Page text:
How to Land a New Grad Position in a Tough Market

How to Land a New Grad Position in a Tough Market

As graduation season quickly approaches, it’s time to start focusing on that first job.  It’s becoming increasingly difficult for new graduate nurses to find a job in some areas of the country.  New nurses can increase their chances of gainful employment after graduation by employing a few key tips.

Start the Job Search Early

If you’re a nursing student reading this blog and haven’t started your job hunt yet, do so NOW! It’s too tight of a market for new graduates to wait until they graduate to find a job. Start applying to jobs and externships a few months before graduation before slots fill up.


If you have already applied to a few jobs and haven’t heard anything back from HR don’t be afraid to call to check on the status of your application. Some may worry about upsetting the recruiter, but I’ve done this on numerous occasions to my benefit. The worse that could happen is they tell you they are pursuing other applicants. This is actually a good thing. You don’t want to be left wondering if HR doesn’t call back to let you know you weren’t a good candidate for the job. 

Network, Network, Network

Tell anybody and everybody you come in contact with that you are a nursing student on the verge of graduating…even if they don’t directly work in health care. You never know who is married to whom, or who has a brother/sister/mother who is in the field. If you know someone personally who works at a facility that can forward your resume to a key person, even better! Use networking to your advantage.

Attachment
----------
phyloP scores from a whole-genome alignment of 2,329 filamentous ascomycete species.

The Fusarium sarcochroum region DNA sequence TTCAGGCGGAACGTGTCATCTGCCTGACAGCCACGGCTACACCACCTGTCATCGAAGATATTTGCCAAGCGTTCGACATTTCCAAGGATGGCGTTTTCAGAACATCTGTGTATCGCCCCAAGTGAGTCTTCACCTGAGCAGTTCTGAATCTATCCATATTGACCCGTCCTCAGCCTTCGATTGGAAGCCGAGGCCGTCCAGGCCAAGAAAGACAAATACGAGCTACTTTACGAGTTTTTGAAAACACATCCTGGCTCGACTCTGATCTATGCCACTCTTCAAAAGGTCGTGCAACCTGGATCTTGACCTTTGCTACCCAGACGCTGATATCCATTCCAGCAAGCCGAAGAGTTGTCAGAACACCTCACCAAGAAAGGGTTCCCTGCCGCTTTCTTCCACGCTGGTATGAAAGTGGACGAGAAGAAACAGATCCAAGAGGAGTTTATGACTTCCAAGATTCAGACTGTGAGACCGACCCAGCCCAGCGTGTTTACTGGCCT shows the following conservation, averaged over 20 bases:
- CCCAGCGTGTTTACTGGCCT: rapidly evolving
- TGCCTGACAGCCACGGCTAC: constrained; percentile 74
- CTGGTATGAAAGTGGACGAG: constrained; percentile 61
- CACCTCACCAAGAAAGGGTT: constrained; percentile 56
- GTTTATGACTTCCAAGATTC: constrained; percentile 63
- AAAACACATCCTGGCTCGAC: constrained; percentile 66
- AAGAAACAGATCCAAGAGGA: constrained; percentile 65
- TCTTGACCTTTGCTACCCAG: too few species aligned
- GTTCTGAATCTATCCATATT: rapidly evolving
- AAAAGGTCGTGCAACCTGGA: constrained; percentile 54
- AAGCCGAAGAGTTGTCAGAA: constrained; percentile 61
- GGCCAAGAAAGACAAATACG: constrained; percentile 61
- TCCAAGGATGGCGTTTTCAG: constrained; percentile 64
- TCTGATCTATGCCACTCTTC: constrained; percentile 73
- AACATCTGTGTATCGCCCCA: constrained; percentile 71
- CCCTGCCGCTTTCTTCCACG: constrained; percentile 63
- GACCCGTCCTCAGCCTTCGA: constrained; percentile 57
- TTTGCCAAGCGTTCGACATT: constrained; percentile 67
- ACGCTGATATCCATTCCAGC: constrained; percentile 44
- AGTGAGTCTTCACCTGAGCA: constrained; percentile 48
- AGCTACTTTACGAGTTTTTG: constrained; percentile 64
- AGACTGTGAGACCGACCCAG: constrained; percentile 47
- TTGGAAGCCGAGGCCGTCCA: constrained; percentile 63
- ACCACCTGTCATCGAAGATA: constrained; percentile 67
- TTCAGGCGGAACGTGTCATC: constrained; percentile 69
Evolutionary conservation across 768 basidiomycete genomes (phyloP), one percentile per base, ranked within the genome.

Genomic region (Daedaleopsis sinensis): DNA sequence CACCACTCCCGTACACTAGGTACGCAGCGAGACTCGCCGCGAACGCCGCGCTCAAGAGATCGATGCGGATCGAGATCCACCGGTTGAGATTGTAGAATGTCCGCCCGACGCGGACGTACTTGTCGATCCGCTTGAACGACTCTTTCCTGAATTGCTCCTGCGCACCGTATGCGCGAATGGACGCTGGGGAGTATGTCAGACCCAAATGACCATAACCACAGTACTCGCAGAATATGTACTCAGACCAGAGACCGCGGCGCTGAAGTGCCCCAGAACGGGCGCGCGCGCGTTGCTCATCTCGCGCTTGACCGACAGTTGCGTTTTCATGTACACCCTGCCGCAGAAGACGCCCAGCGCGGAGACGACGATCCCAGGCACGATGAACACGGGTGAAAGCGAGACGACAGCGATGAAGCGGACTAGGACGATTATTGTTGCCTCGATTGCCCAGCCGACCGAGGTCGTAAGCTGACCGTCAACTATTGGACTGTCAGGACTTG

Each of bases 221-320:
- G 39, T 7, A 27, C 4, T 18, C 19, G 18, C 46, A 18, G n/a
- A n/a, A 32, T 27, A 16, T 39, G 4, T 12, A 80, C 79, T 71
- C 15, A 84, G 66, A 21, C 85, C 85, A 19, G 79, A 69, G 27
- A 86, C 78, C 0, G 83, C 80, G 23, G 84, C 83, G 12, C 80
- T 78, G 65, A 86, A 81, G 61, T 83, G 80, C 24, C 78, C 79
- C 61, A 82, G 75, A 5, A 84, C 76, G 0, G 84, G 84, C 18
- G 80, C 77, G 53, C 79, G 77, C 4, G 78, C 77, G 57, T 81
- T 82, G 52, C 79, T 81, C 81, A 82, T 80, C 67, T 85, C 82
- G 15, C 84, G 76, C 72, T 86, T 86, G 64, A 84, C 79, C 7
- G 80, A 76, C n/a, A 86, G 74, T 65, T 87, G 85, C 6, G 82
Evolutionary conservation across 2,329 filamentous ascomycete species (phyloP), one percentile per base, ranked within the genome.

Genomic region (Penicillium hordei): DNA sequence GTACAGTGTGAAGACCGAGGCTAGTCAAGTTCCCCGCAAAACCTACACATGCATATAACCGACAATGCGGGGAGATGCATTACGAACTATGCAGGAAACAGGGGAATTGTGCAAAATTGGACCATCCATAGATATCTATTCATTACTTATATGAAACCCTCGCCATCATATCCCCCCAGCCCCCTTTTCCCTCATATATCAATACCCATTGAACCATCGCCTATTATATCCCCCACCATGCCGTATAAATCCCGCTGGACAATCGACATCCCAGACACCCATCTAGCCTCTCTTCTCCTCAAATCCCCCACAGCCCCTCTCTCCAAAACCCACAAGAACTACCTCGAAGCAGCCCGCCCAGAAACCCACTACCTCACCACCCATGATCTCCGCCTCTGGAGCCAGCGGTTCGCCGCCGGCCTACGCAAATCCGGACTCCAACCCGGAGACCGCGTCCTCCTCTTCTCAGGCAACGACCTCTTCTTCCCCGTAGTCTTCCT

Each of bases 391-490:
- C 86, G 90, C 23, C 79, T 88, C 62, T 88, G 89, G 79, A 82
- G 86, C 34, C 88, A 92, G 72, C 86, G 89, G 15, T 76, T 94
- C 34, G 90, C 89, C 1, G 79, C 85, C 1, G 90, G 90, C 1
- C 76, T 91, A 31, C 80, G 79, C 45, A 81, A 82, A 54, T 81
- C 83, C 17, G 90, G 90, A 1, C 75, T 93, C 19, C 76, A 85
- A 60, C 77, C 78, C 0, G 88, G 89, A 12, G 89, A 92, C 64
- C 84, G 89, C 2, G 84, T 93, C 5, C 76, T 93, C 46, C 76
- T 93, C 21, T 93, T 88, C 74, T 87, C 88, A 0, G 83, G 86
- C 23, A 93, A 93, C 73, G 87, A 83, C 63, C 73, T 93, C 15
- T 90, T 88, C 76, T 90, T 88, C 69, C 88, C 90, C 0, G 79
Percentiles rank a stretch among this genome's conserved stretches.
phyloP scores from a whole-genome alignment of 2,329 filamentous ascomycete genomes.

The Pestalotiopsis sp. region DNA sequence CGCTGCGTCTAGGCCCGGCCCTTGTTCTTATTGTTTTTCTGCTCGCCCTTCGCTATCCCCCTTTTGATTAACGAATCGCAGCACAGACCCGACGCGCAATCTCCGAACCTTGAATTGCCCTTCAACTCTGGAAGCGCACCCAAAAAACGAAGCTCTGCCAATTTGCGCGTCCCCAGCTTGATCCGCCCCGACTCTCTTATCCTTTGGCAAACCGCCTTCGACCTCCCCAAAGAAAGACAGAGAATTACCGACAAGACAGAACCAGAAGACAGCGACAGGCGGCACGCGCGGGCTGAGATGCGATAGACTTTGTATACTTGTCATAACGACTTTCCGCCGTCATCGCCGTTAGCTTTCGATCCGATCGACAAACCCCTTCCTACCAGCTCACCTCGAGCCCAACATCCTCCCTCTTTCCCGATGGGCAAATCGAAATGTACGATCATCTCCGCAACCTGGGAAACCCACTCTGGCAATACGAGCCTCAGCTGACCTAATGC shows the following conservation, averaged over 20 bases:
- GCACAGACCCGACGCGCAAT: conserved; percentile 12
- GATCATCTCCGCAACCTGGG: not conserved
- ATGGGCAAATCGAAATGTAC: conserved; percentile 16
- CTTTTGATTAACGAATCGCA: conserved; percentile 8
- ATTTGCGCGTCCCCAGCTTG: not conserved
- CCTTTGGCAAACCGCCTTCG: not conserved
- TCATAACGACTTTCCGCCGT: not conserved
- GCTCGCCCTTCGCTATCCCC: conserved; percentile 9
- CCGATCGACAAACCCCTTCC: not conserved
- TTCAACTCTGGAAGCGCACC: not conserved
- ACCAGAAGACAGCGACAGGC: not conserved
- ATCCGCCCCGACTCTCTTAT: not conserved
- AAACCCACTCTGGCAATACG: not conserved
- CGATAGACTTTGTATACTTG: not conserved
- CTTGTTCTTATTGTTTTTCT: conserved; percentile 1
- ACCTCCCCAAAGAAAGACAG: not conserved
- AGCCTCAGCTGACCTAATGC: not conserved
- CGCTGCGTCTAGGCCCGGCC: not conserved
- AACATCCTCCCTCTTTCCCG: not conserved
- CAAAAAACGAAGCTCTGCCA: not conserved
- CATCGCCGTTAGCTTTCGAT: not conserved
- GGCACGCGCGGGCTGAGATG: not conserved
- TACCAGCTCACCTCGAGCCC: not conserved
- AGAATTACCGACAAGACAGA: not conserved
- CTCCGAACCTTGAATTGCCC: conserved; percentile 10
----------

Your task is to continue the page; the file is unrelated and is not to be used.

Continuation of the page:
Don’t Be Too Picky

Many nursing students have a goal of landing their “dream job” immediately after graduation. Typically these areas are the ICU, ER, NICU and Pedi positions. I just want to be honest…these positions are hard to get as a new graduate because they are flooded with applications from hundreds of other new grads.

Keep your options open and make a short list of at least 3 areas you could see yourself working. I wanted to work Mother/Baby when I was in school until I did my clinical rotation and found it wasn’t for me. From there I thought ER would be best for me. When I graduated there were no ER positions open so I took a job in Neuro ICU. Looking back on my 9-year tenure in ICU, I can’t say I ever wanted to work ER after becoming a seasoned ICU nurse.

Be Open to Relocation or Commuting

I know this may be a difficult pill to swallow for some, but it’s not practical to think you’ll get a job at the sole hospital in town. Relocation or a longer commute may be necessary. With experience your chances of getting into the hospital of your choice may be easier.

In addition to working as a RN, Nachole Johnson is a freelance copywriter and an author with her first book, You’re a Nurse and Want to Start Your Own Business? The Complete Guide, available on Amazon. Visit her ReNursing blog at for more ideas to reinvent your career.

Resume Mistakes You Don’t Want to Make